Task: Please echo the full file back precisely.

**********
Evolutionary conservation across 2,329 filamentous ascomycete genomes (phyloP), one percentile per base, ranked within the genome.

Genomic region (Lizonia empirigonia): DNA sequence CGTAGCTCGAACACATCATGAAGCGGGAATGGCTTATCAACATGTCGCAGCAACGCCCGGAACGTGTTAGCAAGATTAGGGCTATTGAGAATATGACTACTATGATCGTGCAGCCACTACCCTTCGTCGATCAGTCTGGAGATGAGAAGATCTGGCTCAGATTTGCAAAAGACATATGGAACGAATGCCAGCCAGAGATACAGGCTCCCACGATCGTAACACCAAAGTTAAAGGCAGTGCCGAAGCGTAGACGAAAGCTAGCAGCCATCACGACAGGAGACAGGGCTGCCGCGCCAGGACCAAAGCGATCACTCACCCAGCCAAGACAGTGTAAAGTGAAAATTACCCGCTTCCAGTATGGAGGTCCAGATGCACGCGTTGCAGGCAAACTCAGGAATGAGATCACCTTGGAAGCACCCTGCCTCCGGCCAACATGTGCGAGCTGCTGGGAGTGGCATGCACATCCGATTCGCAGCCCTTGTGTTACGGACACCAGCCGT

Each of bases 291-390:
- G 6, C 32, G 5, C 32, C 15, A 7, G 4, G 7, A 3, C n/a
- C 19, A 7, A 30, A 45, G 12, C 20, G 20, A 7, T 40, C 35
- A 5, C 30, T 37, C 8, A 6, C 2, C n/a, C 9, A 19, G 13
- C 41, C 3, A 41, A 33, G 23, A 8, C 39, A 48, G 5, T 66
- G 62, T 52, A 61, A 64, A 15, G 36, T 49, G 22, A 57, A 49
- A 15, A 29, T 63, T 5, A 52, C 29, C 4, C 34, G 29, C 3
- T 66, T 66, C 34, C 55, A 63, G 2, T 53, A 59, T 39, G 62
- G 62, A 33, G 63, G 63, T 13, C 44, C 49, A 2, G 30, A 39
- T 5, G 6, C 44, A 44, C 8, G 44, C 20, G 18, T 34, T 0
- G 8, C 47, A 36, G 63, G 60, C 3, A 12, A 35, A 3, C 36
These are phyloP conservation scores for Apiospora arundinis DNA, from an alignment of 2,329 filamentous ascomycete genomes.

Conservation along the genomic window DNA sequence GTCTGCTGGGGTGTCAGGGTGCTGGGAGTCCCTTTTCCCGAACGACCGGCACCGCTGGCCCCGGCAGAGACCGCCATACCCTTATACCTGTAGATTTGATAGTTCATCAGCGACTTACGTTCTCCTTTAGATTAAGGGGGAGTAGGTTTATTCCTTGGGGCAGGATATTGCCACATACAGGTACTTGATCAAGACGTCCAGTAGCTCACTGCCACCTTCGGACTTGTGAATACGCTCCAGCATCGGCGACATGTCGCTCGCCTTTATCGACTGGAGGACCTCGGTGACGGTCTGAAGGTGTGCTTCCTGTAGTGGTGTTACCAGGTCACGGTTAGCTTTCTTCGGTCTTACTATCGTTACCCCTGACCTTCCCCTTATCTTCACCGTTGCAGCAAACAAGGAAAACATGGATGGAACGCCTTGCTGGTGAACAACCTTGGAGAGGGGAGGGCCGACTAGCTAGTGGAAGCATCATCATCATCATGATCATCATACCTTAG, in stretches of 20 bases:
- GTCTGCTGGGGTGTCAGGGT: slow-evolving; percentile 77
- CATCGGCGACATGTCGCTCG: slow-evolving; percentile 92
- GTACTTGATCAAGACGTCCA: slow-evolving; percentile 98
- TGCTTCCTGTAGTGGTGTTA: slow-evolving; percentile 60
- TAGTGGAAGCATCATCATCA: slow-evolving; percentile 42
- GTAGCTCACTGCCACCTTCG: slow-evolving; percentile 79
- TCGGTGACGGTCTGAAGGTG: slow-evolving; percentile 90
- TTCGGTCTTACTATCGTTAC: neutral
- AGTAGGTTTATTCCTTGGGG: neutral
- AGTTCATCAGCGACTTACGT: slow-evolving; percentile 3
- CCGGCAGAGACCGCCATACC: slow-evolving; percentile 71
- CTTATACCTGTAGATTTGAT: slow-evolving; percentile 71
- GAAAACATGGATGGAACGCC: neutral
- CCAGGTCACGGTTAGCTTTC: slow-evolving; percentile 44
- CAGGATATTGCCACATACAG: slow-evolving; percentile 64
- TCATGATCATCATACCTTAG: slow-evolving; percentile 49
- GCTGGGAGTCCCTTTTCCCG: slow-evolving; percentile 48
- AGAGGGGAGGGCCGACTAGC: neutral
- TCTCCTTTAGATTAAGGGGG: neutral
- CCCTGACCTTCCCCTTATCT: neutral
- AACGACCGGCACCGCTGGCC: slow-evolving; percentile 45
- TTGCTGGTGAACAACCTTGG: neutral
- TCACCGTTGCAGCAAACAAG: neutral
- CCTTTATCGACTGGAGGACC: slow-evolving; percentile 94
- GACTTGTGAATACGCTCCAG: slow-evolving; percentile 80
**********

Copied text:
Evolutionary conservation across 2,329 filamentous ascomycete genomes (phyloP), one percentile per base, ranked within the genome.

Genomic region (Lizonia empirigonia): DNA sequence CGTAGCTCGAACACATCATGAAGCGGGAATGGCTTATCAACATGTCGCAGCAACGCCCGGAACGTGTTAGCAAGATTAGGGCTATTGAGAATATGACTACTATGATCGTGCAGCCACTACCCTTCGTCGATCAGTCTGGAGATGAGAAGATCTGGCTCAGATTTGCAAAAGACATATGGAACGAATGCCAGCCAGAGATACAGGCTCCCACGATCGTAACACCAAAGTTAAAGGCAGTGCCGAAGCGTAGACGAAAGCTAGCAGCCATCACGACAGGAGACAGGGCTGCCGCGCCAGGACCAAAGCGATCACTCACCCAGCCAAGACAGTGTAAAGTGAAAATTACCCGCTTCCAGTATGGAGGTCCAGATGCACGCGTTGCAGGCAAACTCAGGAATGAGATCACCTTGGAAGCACCCTGCCTCCGGCCAACATGTGCGAGCTGCTGGGAGTGGCATGCACATCCGATTCGCAGCCCTTGTGTTACGGACACCAGCCGT

Each of bases 291-390:
- G 6, C 32, G 5, C 32, C 15, A 7, G 4, G 7, A 3, C n/a
- C 19, A 7, A 30, A 45, G 12, C 20, G 20, A 7, T 40, C 35
- A 5, C 30, T 37, C 8, A 6, C 2, C n/a, C 9, A 19, G 13
- C 41, C 3, A 41, A 33, G 23, A 8, C 39, A 48, G 5, T 66
- G 62, T 52, A 61, A 64, A 15, G 36, T 49, G 22, A 57, A 49
- A 15, A 29, T 63, T 5, A 52, C 29, C 4, C 34, G 29, C 3
- T 66, T 66, C 34, C 55, A 63, G 2, T 53, A 59, T 39, G 62
- G 62, A 33, G 63, G 63, T 13, C 44, C 49, A 2, G 30, A 39
- T 5, G 6, C 44, A 44, C 8, G 44, C 20, G 18, T 34, T 0
- G 8, C 47, A 36, G 63, G 60, C 3, A 12, A 35, A 3, C 36
These are phyloP conservation scores for Apiospora arundinis DNA, from an alignment of 2,329 filamentous ascomycete genomes.

Conservation along the genomic window DNA sequence GTCTGCTGGGGTGTCAGGGTGCTGGGAGTCCCTTTTCCCGAACGACCGGCACCGCTGGCCCCGGCAGAGACCGCCATACCCTTATACCTGTAGATTTGATAGTTCATCAGCGACTTACGTTCTCCTTTAGATTAAGGGGGAGTAGGTTTATTCCTTGGGGCAGGATATTGCCACATACAGGTACTTGATCAAGACGTCCAGTAGCTCACTGCCACCTTCGGACTTGTGAATACGCTCCAGCATCGGCGACATGTCGCTCGCCTTTATCGACTGGAGGACCTCGGTGACGGTCTGAAGGTGTGCTTCCTGTAGTGGTGTTACCAGGTCACGGTTAGCTTTCTTCGGTCTTACTATCGTTACCCCTGACCTTCCCCTTATCTTCACCGTTGCAGCAAACAAGGAAAACATGGATGGAACGCCTTGCTGGTGAACAACCTTGGAGAGGGGAGGGCCGACTAGCTAGTGGAAGCATCATCATCATCATGATCATCATACCTTAG, in stretches of 20 bases:
- GTCTGCTGGGGTGTCAGGGT: slow-evolving; percentile 77
- CATCGGCGACATGTCGCTCG: slow-evolving; percentile 92
- GTACTTGATCAAGACGTCCA: slow-evolving; percentile 98
- TGCTTCCTGTAGTGGTGTTA: slow-evolving; percentile 60
- TAGTGGAAGCATCATCATCA: slow-evolving; percentile 42
- GTAGCTCACTGCCACCTTCG: slow-evolving; percentile 79
- TCGGTGACGGTCTGAAGGTG: slow-evolving; percentile 90
- TTCGGTCTTACTATCGTTAC: neutral
- AGTAGGTTTATTCCTTGGGG: neutral
- AGTTCATCAGCGACTTACGT: slow-evolving; percentile 3
- CCGGCAGAGACCGCCATACC: slow-evolving; percentile 71
- CTTATACCTGTAGATTTGAT: slow-evolving; percentile 71
- GAAAACATGGATGGAACGCC: neutral
- CCAGGTCACGGTTAGCTTTC: slow-evolving; percentile 44
- CAGGATATTGCCACATACAG: slow-evolving; percentile 64
- TCATGATCATCATACCTTAG: slow-evolving; percentile 49
- GCTGGGAGTCCCTTTTCCCG: slow-evolving; percentile 48
- AGAGGGGAGGGCCGACTAGC: neutral
- TCTCCTTTAGATTAAGGGGG: neutral
- CCCTGACCTTCCCCTTATCT: neutral
- AACGACCGGCACCGCTGGCC: slow-evolving; percentile 45
- TTGCTGGTGAACAACCTTGG: neutral
- TCACCGTTGCAGCAAACAAG: neutral
- CCTTTATCGACTGGAGGACC: slow-evolving; percentile 94
- GACTTGTGAATACGCTCCAG: slow-evolving; percentile 80